Assessing evidence for behaviour change affecting the course of HIV epidemics: a new mathematical modelling approach and application to data from Zimbabwe

Epidemics. 2009 Jun;1(2):108-17. doi: 10.1016/j.epidem.2009.03.001. Epub 2009 Mar 20.


Background: Determining whether interventions to reduce HIV transmission have worked is essential, but complicated by the potential for generalised epidemics to evolve over time without individuals changing risk behaviour. We aimed to develop a method to evaluate evidence for changes in risk behaviour altering the course of an HIV epidemic.

Methods: We developed a mathematical model of HIV transmission, incorporating the potential for natural changes in the epidemic as it matures and the introduction of antiretroviral treatment, and applied a Bayesian Melding framework, in which the model and observed trends in prevalence can be compared. We applied the model to Zimbabwe, using HIV prevalence estimates from antenatal clinic surveillance and house-hold based surveys, and basing model parameters on data from sexual behaviour surveys.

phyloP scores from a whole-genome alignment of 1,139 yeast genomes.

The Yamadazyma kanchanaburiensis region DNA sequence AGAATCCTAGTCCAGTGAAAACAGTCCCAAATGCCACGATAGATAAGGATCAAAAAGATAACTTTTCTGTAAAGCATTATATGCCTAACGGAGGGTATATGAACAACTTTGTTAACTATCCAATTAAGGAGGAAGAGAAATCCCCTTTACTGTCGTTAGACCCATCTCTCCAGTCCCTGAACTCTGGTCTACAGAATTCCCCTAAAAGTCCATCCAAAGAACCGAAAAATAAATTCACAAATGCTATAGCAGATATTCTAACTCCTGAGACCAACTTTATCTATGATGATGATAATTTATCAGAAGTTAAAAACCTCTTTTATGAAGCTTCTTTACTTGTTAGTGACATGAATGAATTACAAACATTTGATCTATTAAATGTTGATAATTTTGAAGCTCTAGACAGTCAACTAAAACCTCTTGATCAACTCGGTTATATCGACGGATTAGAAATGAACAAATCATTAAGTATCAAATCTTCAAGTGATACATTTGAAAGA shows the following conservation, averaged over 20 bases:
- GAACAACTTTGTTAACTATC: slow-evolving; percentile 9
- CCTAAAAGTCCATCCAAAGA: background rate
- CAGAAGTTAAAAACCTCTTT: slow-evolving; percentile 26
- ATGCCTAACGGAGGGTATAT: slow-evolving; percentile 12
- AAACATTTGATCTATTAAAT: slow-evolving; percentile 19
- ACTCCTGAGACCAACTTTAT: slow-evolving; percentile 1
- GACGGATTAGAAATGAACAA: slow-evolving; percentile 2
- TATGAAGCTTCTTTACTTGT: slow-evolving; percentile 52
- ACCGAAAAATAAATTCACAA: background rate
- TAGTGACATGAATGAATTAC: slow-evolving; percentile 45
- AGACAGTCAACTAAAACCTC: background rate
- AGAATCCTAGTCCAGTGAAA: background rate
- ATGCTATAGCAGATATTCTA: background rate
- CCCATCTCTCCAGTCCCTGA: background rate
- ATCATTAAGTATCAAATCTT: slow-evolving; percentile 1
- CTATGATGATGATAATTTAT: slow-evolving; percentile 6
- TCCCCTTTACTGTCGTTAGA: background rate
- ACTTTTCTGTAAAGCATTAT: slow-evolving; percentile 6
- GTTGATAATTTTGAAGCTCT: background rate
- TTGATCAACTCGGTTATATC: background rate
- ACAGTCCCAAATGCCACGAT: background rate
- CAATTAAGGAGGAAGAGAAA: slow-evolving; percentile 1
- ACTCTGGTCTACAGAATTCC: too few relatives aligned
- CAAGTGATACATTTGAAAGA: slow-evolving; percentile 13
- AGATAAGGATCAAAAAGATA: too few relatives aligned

Results: There was strong evidence for reductions in risk behaviour stemming HIV transmission. We estimate these changes occurred between 1999 and 2004 and averted 660,000 (95% credible interval: 460,000-860,000) infections by 2008.

Discussion: The model and associated analysis framework provide a robust way to evaluate the evidence for changes in risk behaviour affecting the course of HIV epidemics, avoiding confounding by the natural evolution of HIV epidemics.

Publication types

  • Evaluation Study
  • Research Support, Non-U.S. Gov't

MeSH terms

  • Adolescent
  • Adult
  • Anti-Retroviral Agents / therapeutic use
  • Bayes Theorem
  • Computer Simulation
  • Female
  • HIV Infections / drug therapy
  • HIV Infections / epidemiology*
  • HIV Infections / prevention & control*
  • HIV Infections / transmission
  • Health Behavior / ethnology
  • Humans
  • Male
  • Middle Aged
  • Models, Theoretical
  • Pregnancy
  • Prenatal Care
  • Prevalence
  • Risk-Taking
  • Sexual Behavior / statistics & numerical data*
  • Young Adult
  • Zimbabwe / epidemiology


  • Anti-Retroviral Agents